Project DescriptionAugmented reality images are difficult to interpret in terms of depth because the virtual or computer-generated part of the image tends to look like it is floating above the real world. In the proposed research, rendering methods that account for the discrepancy in real and virtual images and which improve spatial and depth understanding will be studied. New algorithms grounded in pictorial depth cues such as depth of focus, distance-based edge depiction, ambient shading, and perspective distortion will be developed and tested. Furthermore, new ways to combine real and virtual elements to create AR views will be developed.
Augmented Reality in Image-guided SurgeryIn image-guided surgery, the surgeon must map pre-operative patient images from the navigation system to the patient on operating room (OR) table in order to understand the topology and locations of the anatomy of interest below the visible surface. This type of spatial mapping is not trivial, is time-consuming, and may be prone to error. Using augmented reality (AR) we can register the microscope/camera image to pre-operative patient data in order to aid the surgeon in understanding the topology, the location, and type of vessel lying below the surface of the patient. This may reduce surgical time and increasing surgical precision. Projects in this area include:
Augmented Reality in Neurovascular SurgeryIn neurovascular surgery, and in particular surgery for arteriovenous malformations (AVMs), the surgeon must map pre-operative images of the patient to the patient on operating room (OR) table in order to understand the topology and locations of vessels below the visible surface. This type of spatial mapping is not trivial, is time consuming, and may be prone to error. Using augmented reality (AR) we can register the microscope/camera image to pre-operative patient data in order to aid the surgeon in understanding the topology, the location and type of vessel lying below the surface of the patient. This may reduce surgical time and increasing surgical precision. In this project as well as studying a mixed reality environment for neuromuscular surgery, we will examine and evaluate which visualization techniques provide the best spatial and depth understanding of the vessels beyond the visible surface.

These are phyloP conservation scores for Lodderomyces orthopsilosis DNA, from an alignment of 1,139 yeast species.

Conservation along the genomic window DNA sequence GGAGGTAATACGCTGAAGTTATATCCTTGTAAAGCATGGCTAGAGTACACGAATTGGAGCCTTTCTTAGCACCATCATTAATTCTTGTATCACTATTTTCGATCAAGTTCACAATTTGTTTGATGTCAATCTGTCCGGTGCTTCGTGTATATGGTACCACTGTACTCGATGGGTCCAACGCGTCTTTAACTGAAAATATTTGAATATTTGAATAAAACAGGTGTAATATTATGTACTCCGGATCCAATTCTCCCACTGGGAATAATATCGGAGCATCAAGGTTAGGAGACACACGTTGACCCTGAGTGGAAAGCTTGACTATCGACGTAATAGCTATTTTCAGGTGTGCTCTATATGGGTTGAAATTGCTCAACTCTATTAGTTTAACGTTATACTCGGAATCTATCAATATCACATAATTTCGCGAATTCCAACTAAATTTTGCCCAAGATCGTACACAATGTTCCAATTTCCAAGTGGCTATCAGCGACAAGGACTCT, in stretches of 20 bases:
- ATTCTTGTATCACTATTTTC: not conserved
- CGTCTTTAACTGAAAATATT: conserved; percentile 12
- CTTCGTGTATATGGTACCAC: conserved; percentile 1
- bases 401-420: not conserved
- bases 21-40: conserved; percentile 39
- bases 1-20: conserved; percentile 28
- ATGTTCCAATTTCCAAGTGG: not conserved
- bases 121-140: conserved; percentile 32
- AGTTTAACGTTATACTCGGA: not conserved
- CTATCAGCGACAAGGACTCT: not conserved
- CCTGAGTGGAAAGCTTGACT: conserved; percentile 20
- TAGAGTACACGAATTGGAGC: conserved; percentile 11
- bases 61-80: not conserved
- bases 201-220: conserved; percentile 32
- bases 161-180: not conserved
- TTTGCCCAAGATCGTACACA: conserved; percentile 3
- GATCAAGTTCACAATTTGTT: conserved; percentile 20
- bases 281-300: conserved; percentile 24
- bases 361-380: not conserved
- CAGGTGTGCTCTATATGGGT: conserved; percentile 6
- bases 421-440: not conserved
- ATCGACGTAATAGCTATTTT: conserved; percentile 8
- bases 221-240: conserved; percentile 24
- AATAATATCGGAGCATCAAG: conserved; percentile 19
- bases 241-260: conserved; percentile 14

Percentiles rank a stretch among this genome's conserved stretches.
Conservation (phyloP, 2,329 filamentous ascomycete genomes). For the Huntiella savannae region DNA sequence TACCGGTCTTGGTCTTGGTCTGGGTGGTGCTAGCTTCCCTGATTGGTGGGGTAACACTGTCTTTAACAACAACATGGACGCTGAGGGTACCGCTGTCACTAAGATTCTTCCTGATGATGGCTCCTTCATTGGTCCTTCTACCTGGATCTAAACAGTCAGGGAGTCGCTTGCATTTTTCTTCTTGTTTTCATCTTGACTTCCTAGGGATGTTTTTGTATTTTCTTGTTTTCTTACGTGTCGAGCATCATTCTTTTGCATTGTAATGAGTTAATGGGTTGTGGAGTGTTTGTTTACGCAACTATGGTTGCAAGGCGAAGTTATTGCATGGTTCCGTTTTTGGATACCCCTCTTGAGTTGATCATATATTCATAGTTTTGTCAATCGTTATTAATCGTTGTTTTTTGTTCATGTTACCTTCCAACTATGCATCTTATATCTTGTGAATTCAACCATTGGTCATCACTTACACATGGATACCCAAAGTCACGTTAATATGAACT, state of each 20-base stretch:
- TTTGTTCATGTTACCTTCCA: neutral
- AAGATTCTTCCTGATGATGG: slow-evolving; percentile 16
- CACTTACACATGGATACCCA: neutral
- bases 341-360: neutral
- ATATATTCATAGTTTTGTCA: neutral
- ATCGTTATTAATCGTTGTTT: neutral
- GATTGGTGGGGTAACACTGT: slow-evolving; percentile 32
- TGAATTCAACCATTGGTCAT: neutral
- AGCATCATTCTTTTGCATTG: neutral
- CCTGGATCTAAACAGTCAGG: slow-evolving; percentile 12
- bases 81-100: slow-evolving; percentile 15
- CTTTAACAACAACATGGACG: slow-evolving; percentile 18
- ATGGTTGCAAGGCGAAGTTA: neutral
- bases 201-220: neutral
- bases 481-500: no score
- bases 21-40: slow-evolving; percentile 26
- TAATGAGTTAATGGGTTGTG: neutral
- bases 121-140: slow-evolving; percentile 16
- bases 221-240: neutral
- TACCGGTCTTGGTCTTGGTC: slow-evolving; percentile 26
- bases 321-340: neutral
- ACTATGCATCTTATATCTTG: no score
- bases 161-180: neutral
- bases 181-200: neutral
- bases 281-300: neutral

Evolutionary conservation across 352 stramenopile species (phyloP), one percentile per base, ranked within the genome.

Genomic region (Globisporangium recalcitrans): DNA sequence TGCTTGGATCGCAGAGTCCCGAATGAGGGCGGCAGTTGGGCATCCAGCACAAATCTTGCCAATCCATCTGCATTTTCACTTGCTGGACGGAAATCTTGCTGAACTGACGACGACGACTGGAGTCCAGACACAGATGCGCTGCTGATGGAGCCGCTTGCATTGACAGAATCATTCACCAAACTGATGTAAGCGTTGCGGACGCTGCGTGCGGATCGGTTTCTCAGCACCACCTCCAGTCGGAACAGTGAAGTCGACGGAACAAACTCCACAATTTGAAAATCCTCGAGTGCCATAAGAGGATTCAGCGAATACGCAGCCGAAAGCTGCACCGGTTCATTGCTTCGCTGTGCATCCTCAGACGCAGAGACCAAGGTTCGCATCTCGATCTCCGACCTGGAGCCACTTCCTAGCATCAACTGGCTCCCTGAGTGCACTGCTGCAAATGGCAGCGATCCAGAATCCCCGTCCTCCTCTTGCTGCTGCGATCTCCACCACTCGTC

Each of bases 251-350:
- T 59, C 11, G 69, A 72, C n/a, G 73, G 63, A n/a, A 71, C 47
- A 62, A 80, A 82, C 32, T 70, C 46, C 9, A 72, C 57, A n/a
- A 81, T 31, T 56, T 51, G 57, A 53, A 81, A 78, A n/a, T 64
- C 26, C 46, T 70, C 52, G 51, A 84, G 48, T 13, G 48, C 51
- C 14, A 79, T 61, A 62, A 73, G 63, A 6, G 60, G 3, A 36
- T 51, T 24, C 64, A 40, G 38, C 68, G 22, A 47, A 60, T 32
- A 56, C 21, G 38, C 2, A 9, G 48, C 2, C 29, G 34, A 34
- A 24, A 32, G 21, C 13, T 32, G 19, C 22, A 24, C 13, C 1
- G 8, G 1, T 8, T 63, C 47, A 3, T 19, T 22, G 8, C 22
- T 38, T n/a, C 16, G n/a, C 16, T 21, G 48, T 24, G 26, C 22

Figure: A: Colour coding of a vascular DS-CTA volume based on blood flow. B: Vessels overlaid on the patient skin prior to draping (left). C: Different visualization techniques for combining the live camera image (prior to resection) with the virtual vessels (green, red, blue) are shown. D: Based on the virtual information the surgeon placed a micropad on the brain surface above a virtual marker.
- M. Kersten-Oertel, M., Gerard, I., Drouin, S., Mok, K., Sirhan, D., Sinclair, D. S. and Collins, D. L. Augmented reality in neurovascular surgery: feasibility and first uses in the operating room. IJCARS (2015): 1–14.
- Kersten-Oertel, M., Gerard, I. J., Drouin, S., Mok, K., Sirhan, D., Sinclair, D. S., & Collins, D. L. (2015). Augmented Reality for Specific Neurovascular Surgical Tasks. In Augmented Environments for Computer-Assisted Interventions (pp. 92–103). Springer International Publishing.
- M. Kersten-Oertel, I. Gerard, S. Drouin, K. Mok, D. Sirhan, D. Sinclair, D. L. Collins. “Augmented Reality in Neurovascular Surgery: First Experiences.” Augmented Environments for Computer-Assisted Interventions. Lecture Notes in Computer Science Volume 8678, 2014, pp 80–89, 2014.
Augmented Reality in Brain Tumour SurgeryAugmented reality (AR) visualization in image-guided neurosurgery (IGNS) allows a surgeon to see rendered preoperative medical datasets (e.g. MRI/CT) from a navigation system merged with the surgical field of view. Combining the real surgical scene with the virtual anatomical models into a comprehensive visualization has the potential of reducing the cognitive burden of the surgeon by removing the need to map preoperative images and surgical plans from the navigation system to the patient. Furthermore, it allows the surgeon to see beyond the visible surface of the patient, directly at the anatomy of interest, which may not be readily visible. Figure: Augmented reality visualizations from our neuronavigation system. The surgeon used AR for craniotomy planning on the skin (A), the bone (B), the dura (C), and also after the craniotomy on the cortex (D). In A, the orange arrow indicated the posterior boundary of the tumour and the blue arrow indicates the planned posterior boundary of the craniotomy that will allow access to the tumour. The yellow arrow shows the medial extent of the tumour, which is also the planned craniotomy margin. In B, the surgeon uses the augmented reality view to trace around the tumour in order to determine the size of the bone flap to be removed. In C, AR is used prior to the opening of the dura and in D the tumour is visualized on the cortex prior to its resection.
- M. Kersten-Oertel, I. J. Gerard , S. Drouin , J. A. Hall , D. L. Collins. “Intraoperative Craniotomy Planning for Brain Tumour Surgery using Augmented Reality”, to be presented at CARS 2016.
- I. J. Gerard, M. Kersten-Oertel, S. Drouin, J. A. Hall, K. Petrecca, D. De Nigris, T. Arbel and D. L. Collins. (2016) “Improving Patient Specific Neurosurgical Models with Intraoperative Ultrasound and Augmented Reality Visualizations in a Neuronavigation Environment,” in 4th Workshop on Clinical Image-based Procedures: Translational Research in Medical Imaging, LNCS 9401, pp. 1–8.*** Best Paper
- Kersten-Oertel, M., Gerard, I. J., Drouin, S., Mok, K., Petrecca, K., & Collins, D. L. (2015) Augmented Reality for Brain Tumour Resections. Int J CARS, 10(1):S260.